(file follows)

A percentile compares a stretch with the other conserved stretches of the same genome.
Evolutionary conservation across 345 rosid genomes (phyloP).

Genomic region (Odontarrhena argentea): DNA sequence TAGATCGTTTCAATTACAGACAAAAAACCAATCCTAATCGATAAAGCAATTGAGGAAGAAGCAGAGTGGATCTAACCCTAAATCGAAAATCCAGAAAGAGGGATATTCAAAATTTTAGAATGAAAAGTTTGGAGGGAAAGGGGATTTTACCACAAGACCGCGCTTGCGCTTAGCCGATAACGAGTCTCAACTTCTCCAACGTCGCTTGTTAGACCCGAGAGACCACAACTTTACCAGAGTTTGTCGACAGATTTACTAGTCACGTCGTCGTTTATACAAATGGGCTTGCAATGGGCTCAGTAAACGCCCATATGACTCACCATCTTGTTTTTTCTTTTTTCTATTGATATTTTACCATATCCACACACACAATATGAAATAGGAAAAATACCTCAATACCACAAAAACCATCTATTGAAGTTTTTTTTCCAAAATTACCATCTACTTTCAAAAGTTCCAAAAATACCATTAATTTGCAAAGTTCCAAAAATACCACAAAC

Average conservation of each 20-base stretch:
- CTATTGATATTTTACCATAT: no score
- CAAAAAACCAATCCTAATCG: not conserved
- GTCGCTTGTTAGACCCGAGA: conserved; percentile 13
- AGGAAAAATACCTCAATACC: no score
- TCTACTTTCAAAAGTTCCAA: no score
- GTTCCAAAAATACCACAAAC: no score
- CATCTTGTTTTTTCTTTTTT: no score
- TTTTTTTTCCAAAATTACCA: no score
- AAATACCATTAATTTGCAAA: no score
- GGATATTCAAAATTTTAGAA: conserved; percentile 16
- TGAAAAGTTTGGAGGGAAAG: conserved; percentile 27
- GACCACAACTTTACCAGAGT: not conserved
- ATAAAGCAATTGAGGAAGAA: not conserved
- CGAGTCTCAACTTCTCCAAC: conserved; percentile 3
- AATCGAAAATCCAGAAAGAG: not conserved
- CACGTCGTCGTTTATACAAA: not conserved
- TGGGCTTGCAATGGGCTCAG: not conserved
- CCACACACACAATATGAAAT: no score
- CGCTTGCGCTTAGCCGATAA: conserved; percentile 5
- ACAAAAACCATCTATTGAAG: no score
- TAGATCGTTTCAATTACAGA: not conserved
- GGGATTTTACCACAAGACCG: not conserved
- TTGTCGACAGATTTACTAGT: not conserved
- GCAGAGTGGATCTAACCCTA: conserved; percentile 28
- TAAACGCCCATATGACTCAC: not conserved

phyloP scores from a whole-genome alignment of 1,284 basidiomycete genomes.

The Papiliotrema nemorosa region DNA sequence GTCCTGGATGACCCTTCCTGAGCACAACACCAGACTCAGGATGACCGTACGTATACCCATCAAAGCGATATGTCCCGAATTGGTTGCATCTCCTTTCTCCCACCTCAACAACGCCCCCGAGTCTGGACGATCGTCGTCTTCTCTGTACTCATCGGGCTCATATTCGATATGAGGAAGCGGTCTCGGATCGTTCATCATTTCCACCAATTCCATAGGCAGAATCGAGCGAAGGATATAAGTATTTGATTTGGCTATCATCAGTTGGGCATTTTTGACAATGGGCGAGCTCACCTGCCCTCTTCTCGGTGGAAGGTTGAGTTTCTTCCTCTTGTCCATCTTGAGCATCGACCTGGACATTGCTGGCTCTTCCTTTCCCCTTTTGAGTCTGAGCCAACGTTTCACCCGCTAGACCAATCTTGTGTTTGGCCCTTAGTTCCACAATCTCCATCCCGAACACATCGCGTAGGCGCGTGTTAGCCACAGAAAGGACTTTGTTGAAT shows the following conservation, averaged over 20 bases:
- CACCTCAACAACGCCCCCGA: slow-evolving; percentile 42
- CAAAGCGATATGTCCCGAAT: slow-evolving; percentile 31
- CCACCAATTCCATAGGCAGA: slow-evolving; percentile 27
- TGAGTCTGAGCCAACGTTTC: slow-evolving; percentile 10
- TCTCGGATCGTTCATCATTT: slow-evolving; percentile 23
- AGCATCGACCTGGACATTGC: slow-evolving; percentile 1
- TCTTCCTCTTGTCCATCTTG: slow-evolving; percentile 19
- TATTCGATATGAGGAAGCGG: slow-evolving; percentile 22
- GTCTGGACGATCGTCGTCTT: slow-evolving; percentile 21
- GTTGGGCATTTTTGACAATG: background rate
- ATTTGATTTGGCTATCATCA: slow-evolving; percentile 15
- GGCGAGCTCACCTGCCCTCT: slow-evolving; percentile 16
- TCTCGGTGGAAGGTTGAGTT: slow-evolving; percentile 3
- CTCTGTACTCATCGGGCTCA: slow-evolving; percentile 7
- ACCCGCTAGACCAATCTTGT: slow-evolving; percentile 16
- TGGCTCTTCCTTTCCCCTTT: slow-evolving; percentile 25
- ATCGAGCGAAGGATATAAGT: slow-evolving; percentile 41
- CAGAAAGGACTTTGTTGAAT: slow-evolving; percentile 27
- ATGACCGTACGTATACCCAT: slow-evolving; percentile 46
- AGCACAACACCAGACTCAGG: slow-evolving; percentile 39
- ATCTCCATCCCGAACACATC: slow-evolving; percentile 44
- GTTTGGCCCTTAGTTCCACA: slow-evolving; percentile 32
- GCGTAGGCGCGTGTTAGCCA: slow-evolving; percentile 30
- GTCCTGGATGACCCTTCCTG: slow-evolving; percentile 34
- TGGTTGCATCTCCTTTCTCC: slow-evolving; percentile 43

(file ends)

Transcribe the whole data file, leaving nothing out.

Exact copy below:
A percentile compares a stretch with the other conserved stretches of the same genome.
Evolutionary conservation across 345 rosid genomes (phyloP).

Genomic region (Odontarrhena argentea): DNA sequence TAGATCGTTTCAATTACAGACAAAAAACCAATCCTAATCGATAAAGCAATTGAGGAAGAAGCAGAGTGGATCTAACCCTAAATCGAAAATCCAGAAAGAGGGATATTCAAAATTTTAGAATGAAAAGTTTGGAGGGAAAGGGGATTTTACCACAAGACCGCGCTTGCGCTTAGCCGATAACGAGTCTCAACTTCTCCAACGTCGCTTGTTAGACCCGAGAGACCACAACTTTACCAGAGTTTGTCGACAGATTTACTAGTCACGTCGTCGTTTATACAAATGGGCTTGCAATGGGCTCAGTAAACGCCCATATGACTCACCATCTTGTTTTTTCTTTTTTCTATTGATATTTTACCATATCCACACACACAATATGAAATAGGAAAAATACCTCAATACCACAAAAACCATCTATTGAAGTTTTTTTTCCAAAATTACCATCTACTTTCAAAAGTTCCAAAAATACCATTAATTTGCAAAGTTCCAAAAATACCACAAAC

Average conservation of each 20-base stretch:
- CTATTGATATTTTACCATAT: no score
- CAAAAAACCAATCCTAATCG: not conserved
- GTCGCTTGTTAGACCCGAGA: conserved; percentile 13
- AGGAAAAATACCTCAATACC: no score
- TCTACTTTCAAAAGTTCCAA: no score
- GTTCCAAAAATACCACAAAC: no score
- CATCTTGTTTTTTCTTTTTT: no score
- TTTTTTTTCCAAAATTACCA: no score
- AAATACCATTAATTTGCAAA: no score
- GGATATTCAAAATTTTAGAA: conserved; percentile 16
- TGAAAAGTTTGGAGGGAAAG: conserved; percentile 27
- GACCACAACTTTACCAGAGT: not conserved
- ATAAAGCAATTGAGGAAGAA: not conserved
- CGAGTCTCAACTTCTCCAAC: conserved; percentile 3
- AATCGAAAATCCAGAAAGAG: not conserved
- CACGTCGTCGTTTATACAAA: not conserved
- TGGGCTTGCAATGGGCTCAG: not conserved
- CCACACACACAATATGAAAT: no score
- CGCTTGCGCTTAGCCGATAA: conserved; percentile 5
- ACAAAAACCATCTATTGAAG: no score
- TAGATCGTTTCAATTACAGA: not conserved
- GGGATTTTACCACAAGACCG: not conserved
- TTGTCGACAGATTTACTAGT: not conserved
- GCAGAGTGGATCTAACCCTA: conserved; percentile 28
- TAAACGCCCATATGACTCAC: not conserved

phyloP scores from a whole-genome alignment of 1,284 basidiomycete genomes.

The Papiliotrema nemorosa region DNA sequence GTCCTGGATGACCCTTCCTGAGCACAACACCAGACTCAGGATGACCGTACGTATACCCATCAAAGCGATATGTCCCGAATTGGTTGCATCTCCTTTCTCCCACCTCAACAACGCCCCCGAGTCTGGACGATCGTCGTCTTCTCTGTACTCATCGGGCTCATATTCGATATGAGGAAGCGGTCTCGGATCGTTCATCATTTCCACCAATTCCATAGGCAGAATCGAGCGAAGGATATAAGTATTTGATTTGGCTATCATCAGTTGGGCATTTTTGACAATGGGCGAGCTCACCTGCCCTCTTCTCGGTGGAAGGTTGAGTTTCTTCCTCTTGTCCATCTTGAGCATCGACCTGGACATTGCTGGCTCTTCCTTTCCCCTTTTGAGTCTGAGCCAACGTTTCACCCGCTAGACCAATCTTGTGTTTGGCCCTTAGTTCCACAATCTCCATCCCGAACACATCGCGTAGGCGCGTGTTAGCCACAGAAAGGACTTTGTTGAAT shows the following conservation, averaged over 20 bases:
- CACCTCAACAACGCCCCCGA: slow-evolving; percentile 42
- CAAAGCGATATGTCCCGAAT: slow-evolving; percentile 31
- CCACCAATTCCATAGGCAGA: slow-evolving; percentile 27
- TGAGTCTGAGCCAACGTTTC: slow-evolving; percentile 10
- TCTCGGATCGTTCATCATTT: slow-evolving; percentile 23
- AGCATCGACCTGGACATTGC: slow-evolving; percentile 1
- TCTTCCTCTTGTCCATCTTG: slow-evolving; percentile 19
- TATTCGATATGAGGAAGCGG: slow-evolving; percentile 22
- GTCTGGACGATCGTCGTCTT: slow-evolving; percentile 21
- GTTGGGCATTTTTGACAATG: background rate
- ATTTGATTTGGCTATCATCA: slow-evolving; percentile 15
- GGCGAGCTCACCTGCCCTCT: slow-evolving; percentile 16
- TCTCGGTGGAAGGTTGAGTT: slow-evolving; percentile 3
- CTCTGTACTCATCGGGCTCA: slow-evolving; percentile 7
- ACCCGCTAGACCAATCTTGT: slow-evolving; percentile 16
- TGGCTCTTCCTTTCCCCTTT: slow-evolving; percentile 25
- ATCGAGCGAAGGATATAAGT: slow-evolving; percentile 41
- CAGAAAGGACTTTGTTGAAT: slow-evolving; percentile 27
- ATGACCGTACGTATACCCAT: slow-evolving; percentile 46
- AGCACAACACCAGACTCAGG: slow-evolving; percentile 39
- ATCTCCATCCCGAACACATC: slow-evolving; percentile 44
- GTTTGGCCCTTAGTTCCACA: slow-evolving; percentile 32
- GCGTAGGCGCGTGTTAGCCA: slow-evolving; percentile 30
- GTCCTGGATGACCCTTCCTG: slow-evolving; percentile 34
- TGGTTGCATCTCCTTTCTCC: slow-evolving; percentile 43